Neither of those examples were given a copyright based only on the costume design, which is what you seem to be advocating for Left Shark. They were given copyright protection because their likenesses were affixed to a tangible medium other than the costume itself.
Yeah, I agree that the contracts involved with a Superbowl Halftime show probably killed more than a few trees.
That fact makes Sprigman's request to show ownership even more compelling, though.
As for the copyrightablility of the costume, that's a pretty grey area legally and courts have gone either way on it, so who knows.
The one thing that I wonder about though, is that previous cases seemed to involve costumes of things that were already under copyright, like characters from a movie or a book that were previously affixed to a tangible medium. If this a new costume design for a live show, is it copyrightable?
Your efforts to explain the law here are admirable, but it's a waste of time.
No, not really. I've had plenty of discussions with AJ/antidirt where I've learned quite a bit. Not a waste of time at all.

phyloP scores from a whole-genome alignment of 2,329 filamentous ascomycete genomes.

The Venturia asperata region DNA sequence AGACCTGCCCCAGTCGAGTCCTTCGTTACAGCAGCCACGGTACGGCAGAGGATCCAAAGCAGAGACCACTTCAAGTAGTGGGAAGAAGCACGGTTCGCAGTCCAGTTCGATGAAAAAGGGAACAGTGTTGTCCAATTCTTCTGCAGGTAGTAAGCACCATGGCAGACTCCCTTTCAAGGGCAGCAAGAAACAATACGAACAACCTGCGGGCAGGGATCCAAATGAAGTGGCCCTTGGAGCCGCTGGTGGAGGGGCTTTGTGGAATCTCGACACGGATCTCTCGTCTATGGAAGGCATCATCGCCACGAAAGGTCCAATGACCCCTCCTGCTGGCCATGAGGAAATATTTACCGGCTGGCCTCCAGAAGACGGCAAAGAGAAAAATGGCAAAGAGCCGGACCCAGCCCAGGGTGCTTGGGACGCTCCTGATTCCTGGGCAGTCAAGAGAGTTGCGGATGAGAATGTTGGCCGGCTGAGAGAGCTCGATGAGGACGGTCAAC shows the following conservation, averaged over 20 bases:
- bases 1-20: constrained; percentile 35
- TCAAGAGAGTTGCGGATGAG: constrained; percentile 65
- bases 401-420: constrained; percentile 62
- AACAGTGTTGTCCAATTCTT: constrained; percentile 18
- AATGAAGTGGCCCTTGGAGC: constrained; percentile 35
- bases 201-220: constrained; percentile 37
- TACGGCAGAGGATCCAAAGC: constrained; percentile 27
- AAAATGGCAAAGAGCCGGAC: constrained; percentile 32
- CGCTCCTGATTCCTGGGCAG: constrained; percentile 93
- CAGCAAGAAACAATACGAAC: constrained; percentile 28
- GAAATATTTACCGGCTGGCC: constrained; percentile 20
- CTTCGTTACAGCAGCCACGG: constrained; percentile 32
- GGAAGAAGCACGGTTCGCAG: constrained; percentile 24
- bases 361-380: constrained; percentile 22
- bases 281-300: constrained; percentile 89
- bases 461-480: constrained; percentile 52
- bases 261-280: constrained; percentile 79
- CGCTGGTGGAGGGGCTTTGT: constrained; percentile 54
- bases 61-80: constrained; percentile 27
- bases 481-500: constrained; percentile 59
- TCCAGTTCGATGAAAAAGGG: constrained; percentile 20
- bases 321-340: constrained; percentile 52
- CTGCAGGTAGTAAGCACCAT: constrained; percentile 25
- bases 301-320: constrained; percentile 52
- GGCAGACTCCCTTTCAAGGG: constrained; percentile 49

There is a POV here that must be maintained and no amount of logic or reasoned application of the law will make it through the filter.
Now you are just being rude. Well, thought out arguments are always welcome here, even if it opposes the majority view.
Hey, it gets them their clicks, but that dripping sound they don't want to hear about is the loss of credibility. Ah well.
Not even sure what that means. You realize that for the most part the Techdirt blog is a loss-leader for the rest of Mike's business, don't' you. From what I've gleaned over the years, the ads here barely pay for all the bandwidth used. Page clicks are not what Techdirt coverts and Techdirt's reputation is worth more then pageviews could ever provide.
There's other cases that cut this same way, and there’s cases that cut the other way. But my point is that it’s not as simple as costume = not copyrightable, as Mike claimed.
First off, I have to say that your attack on Mike is a bit unjustified. All Mike said was "Yes, there is doubt concerning this, because in most cases costumes are not copyrightable." He never said it was simple or resolved, you did.
Secondly, I have to agree that certain design features of costumes (which are not utilitarian) can be copyrightable.
Also, courts have stated that if the whole purpose of the costume is to portray a protected character then they are not "useful articles":
What should really be determined is if Left Shark was a work-for-hire and if it was, Perry very well could own the rights.